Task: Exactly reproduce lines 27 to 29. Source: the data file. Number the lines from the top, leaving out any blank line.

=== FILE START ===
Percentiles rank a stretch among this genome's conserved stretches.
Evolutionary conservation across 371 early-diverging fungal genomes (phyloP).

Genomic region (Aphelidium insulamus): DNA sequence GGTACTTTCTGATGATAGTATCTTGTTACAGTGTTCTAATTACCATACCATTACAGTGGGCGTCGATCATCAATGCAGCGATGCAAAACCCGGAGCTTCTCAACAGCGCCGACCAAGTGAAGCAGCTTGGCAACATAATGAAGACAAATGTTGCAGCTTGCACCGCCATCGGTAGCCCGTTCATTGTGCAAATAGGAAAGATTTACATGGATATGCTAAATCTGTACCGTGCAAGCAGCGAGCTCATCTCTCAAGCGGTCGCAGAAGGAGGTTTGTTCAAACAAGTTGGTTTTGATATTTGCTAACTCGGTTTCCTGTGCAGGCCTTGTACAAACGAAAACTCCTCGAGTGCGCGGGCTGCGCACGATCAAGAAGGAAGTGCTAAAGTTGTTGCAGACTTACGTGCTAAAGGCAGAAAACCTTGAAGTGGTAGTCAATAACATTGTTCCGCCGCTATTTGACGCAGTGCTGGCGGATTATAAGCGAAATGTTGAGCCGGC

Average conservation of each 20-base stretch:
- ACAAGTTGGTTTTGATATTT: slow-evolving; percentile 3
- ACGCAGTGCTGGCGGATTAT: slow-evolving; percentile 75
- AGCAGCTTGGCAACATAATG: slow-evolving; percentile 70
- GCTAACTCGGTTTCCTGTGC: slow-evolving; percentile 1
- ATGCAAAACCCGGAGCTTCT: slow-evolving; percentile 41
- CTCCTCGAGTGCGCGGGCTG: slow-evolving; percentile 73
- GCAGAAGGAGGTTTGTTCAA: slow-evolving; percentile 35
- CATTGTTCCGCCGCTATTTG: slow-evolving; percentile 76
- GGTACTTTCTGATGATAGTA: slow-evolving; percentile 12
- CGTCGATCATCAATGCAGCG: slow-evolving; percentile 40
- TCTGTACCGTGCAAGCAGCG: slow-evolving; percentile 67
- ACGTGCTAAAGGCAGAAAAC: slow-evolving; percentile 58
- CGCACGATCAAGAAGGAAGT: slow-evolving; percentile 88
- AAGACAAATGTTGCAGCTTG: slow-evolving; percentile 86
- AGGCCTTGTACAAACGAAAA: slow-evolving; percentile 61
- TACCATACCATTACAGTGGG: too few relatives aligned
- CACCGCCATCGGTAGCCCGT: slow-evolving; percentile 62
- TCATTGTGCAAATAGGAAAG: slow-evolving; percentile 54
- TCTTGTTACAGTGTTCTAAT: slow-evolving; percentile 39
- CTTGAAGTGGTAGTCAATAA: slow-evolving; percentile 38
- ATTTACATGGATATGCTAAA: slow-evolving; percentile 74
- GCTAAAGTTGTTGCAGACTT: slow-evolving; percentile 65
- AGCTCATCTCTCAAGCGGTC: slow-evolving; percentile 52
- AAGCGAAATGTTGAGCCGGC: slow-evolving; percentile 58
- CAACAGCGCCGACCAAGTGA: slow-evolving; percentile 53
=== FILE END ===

- AGCTCATCTCTCAAGCGGTC: slow-evolving; percentile 52
- AAGCGAAATGTTGAGCCGGC: slow-evolving; percentile 58
- CAACAGCGCCGACCAAGTGA: slow-evolving; percentile 53